My name is Shaoting Zeng, a Ph.D. candidate at Academy of Arts & Design, Tsinghua University. I have been engaged in the research field of parametric design for about 7 years since 2014 when I undertook the graduate study at the Department of Industrial Design at Tsinghua University. At present, my Ph.D. research direction is digital morphology and morphogenesis, and optimizing design based on design space.

Professor Song Qiu is the dean of basic teaching and research department at Academy of Arts & Design, Tsinghua University. His team has been engaged in design morphology research for nearly a decade, and this subject was selected as one of the major topics of the China National Social Science Fund in 2017.

038 – From Exploration to Interpretation: Adopting Deep Representation Learning Models to Latent Space Interpretation of Architectural Design Alternatives

Wednesday 31 March, 11:45, Session 5A


An informative interpretation of the hyper-dimensional design solution space can potentially enhance the cognitive capacity of designers with respect to both conventional design practice and the research domain of computational-aided generative design. However, the hitherto research of design space exploration has had limited focus on the interpretation of the hyper solution space per se due to the knowledge gap pertaining to representation and generation. Representation learning techniques, as a core paradigm in the statistically empowered domain of machine learning, possess the capability of extracting a convoluted probabilistic distribution of hyperspace with latent features from unorganized data sources in a generalized manner, which can be an intuitive modus operandi for a structural interpretation of the intricate latent design solution space and benefit the challenging task of architectural design exploration. We examine and demonstrate the potential capabilities of representation learning techniques for the interpretation of latent architectural design solution space with consideration of disentanglement and diversity.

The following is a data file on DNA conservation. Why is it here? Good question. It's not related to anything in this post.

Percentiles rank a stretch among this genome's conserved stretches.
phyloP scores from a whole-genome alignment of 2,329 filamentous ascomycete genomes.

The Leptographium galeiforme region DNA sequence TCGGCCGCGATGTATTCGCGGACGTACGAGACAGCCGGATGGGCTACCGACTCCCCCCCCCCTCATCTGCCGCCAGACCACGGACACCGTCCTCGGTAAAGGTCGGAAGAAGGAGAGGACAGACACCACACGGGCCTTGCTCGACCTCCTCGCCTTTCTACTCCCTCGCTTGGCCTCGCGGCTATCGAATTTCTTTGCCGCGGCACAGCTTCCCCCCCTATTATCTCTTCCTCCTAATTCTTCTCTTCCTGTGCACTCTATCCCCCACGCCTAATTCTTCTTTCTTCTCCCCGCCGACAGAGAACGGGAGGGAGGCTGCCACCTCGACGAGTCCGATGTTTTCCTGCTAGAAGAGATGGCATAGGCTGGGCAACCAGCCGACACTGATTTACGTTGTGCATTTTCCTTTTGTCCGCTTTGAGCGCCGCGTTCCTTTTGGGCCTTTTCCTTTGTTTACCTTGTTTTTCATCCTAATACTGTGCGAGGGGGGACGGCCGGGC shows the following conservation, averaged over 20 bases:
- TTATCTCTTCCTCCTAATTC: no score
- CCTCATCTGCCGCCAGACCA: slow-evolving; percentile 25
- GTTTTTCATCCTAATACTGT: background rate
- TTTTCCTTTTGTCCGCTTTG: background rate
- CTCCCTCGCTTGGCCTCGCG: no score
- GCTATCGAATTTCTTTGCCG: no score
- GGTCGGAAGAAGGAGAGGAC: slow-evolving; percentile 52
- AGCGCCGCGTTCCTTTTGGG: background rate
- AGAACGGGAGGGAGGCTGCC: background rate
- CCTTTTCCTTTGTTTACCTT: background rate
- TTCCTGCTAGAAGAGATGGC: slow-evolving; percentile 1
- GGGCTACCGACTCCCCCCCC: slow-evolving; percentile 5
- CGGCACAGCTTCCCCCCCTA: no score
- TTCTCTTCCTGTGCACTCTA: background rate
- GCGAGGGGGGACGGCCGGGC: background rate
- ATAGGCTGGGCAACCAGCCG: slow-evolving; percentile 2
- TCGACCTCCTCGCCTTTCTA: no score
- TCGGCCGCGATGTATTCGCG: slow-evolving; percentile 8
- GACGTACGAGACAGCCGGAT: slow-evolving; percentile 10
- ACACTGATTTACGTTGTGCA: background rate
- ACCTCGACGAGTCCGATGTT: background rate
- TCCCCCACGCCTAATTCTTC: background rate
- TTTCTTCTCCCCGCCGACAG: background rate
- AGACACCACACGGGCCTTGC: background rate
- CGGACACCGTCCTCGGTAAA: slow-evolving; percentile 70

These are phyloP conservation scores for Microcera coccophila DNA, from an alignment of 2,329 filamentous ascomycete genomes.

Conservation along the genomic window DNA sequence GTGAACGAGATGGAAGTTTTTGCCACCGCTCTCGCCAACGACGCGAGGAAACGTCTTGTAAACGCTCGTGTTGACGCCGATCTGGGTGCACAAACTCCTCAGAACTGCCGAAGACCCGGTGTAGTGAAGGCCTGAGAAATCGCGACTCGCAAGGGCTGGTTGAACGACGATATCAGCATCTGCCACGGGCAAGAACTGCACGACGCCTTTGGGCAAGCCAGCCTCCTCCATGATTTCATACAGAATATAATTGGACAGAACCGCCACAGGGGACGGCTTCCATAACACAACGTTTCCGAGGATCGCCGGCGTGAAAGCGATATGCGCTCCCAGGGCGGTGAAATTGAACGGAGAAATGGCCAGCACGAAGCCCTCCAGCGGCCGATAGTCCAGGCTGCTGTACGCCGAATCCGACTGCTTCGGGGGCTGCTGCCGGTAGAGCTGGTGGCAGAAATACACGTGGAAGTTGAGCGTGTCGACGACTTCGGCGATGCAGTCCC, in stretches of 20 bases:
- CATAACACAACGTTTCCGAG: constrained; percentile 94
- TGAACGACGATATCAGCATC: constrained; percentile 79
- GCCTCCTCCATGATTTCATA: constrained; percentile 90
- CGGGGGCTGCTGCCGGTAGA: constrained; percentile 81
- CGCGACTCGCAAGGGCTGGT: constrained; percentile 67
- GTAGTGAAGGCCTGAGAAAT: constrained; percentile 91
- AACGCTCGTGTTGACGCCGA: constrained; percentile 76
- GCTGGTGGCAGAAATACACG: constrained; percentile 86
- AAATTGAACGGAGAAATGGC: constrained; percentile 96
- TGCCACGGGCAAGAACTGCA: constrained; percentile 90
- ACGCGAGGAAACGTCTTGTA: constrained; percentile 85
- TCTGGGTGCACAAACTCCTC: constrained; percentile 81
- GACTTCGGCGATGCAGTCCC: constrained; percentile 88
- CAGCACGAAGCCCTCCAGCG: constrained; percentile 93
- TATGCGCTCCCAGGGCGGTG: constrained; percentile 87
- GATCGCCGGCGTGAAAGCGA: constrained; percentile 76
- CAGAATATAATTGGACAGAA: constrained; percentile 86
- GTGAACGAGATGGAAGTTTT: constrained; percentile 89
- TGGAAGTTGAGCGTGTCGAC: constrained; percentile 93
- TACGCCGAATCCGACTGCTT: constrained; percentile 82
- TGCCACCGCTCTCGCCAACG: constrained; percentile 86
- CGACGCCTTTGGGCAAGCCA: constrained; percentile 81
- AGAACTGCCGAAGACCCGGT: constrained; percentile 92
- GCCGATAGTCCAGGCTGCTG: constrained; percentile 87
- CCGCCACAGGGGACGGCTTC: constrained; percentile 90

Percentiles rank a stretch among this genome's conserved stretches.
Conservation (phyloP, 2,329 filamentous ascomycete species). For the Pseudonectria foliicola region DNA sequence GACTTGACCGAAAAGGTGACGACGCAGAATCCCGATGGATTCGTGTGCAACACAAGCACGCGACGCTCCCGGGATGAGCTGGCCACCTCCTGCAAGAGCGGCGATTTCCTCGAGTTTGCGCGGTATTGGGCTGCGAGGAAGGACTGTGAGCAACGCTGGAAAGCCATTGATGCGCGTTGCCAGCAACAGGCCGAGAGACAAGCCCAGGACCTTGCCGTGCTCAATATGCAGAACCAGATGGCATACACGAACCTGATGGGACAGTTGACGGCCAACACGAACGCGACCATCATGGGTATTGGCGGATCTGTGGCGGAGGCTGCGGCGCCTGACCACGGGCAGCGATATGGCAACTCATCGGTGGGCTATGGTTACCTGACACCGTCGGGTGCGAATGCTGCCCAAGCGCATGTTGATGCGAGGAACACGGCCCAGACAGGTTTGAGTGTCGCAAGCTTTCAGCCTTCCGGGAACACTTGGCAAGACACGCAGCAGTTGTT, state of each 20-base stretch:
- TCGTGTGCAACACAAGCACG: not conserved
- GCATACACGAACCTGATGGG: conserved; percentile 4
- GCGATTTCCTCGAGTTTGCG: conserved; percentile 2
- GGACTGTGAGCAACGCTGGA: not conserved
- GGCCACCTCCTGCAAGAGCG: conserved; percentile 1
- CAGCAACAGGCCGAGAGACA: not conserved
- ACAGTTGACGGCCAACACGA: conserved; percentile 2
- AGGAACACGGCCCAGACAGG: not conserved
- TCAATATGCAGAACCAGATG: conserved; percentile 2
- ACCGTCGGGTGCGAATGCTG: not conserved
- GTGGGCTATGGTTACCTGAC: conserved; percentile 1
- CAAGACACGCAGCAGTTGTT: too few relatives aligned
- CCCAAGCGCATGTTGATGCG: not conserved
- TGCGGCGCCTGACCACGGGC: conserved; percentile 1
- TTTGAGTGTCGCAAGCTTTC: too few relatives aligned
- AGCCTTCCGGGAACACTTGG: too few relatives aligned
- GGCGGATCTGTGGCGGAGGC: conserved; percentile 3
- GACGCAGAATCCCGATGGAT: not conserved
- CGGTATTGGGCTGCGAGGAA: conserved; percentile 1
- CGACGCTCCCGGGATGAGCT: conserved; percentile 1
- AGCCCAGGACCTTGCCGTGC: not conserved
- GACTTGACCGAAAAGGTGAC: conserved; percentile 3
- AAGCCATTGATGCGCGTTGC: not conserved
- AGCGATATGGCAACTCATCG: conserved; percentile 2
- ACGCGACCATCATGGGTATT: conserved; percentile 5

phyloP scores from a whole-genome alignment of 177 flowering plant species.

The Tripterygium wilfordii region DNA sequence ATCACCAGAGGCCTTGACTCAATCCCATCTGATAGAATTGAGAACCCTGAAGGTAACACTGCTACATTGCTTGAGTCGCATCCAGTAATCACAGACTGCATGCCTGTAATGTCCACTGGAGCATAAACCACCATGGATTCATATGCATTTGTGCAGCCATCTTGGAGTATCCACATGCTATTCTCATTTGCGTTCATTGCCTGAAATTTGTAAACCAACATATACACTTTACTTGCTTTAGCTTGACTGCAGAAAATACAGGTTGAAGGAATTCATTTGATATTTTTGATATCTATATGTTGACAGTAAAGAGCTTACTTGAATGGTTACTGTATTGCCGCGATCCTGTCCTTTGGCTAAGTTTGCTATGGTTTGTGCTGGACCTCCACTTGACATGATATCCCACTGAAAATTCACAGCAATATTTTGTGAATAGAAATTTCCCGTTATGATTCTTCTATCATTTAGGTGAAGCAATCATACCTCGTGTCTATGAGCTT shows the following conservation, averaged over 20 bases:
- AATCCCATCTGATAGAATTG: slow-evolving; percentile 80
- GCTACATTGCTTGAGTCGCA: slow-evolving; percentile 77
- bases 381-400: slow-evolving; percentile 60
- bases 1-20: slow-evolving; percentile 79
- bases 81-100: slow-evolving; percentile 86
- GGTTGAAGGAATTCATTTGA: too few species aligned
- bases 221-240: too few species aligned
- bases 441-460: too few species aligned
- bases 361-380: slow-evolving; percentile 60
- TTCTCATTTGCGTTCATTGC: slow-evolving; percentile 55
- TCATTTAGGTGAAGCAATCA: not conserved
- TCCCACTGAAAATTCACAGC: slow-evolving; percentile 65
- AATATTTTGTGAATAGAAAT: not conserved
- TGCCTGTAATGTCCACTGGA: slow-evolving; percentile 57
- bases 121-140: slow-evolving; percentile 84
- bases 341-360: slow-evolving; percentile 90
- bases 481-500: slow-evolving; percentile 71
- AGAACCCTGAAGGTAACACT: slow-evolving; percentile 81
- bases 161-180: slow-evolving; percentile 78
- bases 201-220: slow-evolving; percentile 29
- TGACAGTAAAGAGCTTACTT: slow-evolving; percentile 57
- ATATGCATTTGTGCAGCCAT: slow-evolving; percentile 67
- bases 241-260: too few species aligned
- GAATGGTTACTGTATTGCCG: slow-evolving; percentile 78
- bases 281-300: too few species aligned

CHEN Jielin is a PhD student in Architecture at the National University of Singapore. She received her MLA (Distinction) from the University of Hong Kong.

Rudi Stouffs is Dean’s Chair Associate Professor and Deputy Head (Research) at the National University of Singapore. He received his PhD in Architecture from Carnegie Mellon University.

099 – A Graph Theoretic Approach for the Automated Generation of Dimensioned Floorplans

Wednesday 31 March, 12:00, Session 5A

Krishnendra Shekhawat, BITS Pilani

The automated generation of architectural layouts is an intensively studied research area where the aim is to generate a variety of (initial) layouts for the given constraints which can be further modified by designers and architects. From a mathematical perspective, one of the well-known constraints is given in the form of an adjacency graph which represents the adjacency relations of the given rooms and problem is to generate multiple layouts satisfying the adjacency relations. In the literature, the adjacency graph is usually taken as a bi-connected planar triangular graph. In this paper, we present the results of a prototype GPLAN that generates multiple dimensioned layouts for any given planar graph. The larger aim of this work is to develop software that can produce a variety of architecturally acceptable floorplans corresponding to the given constraints.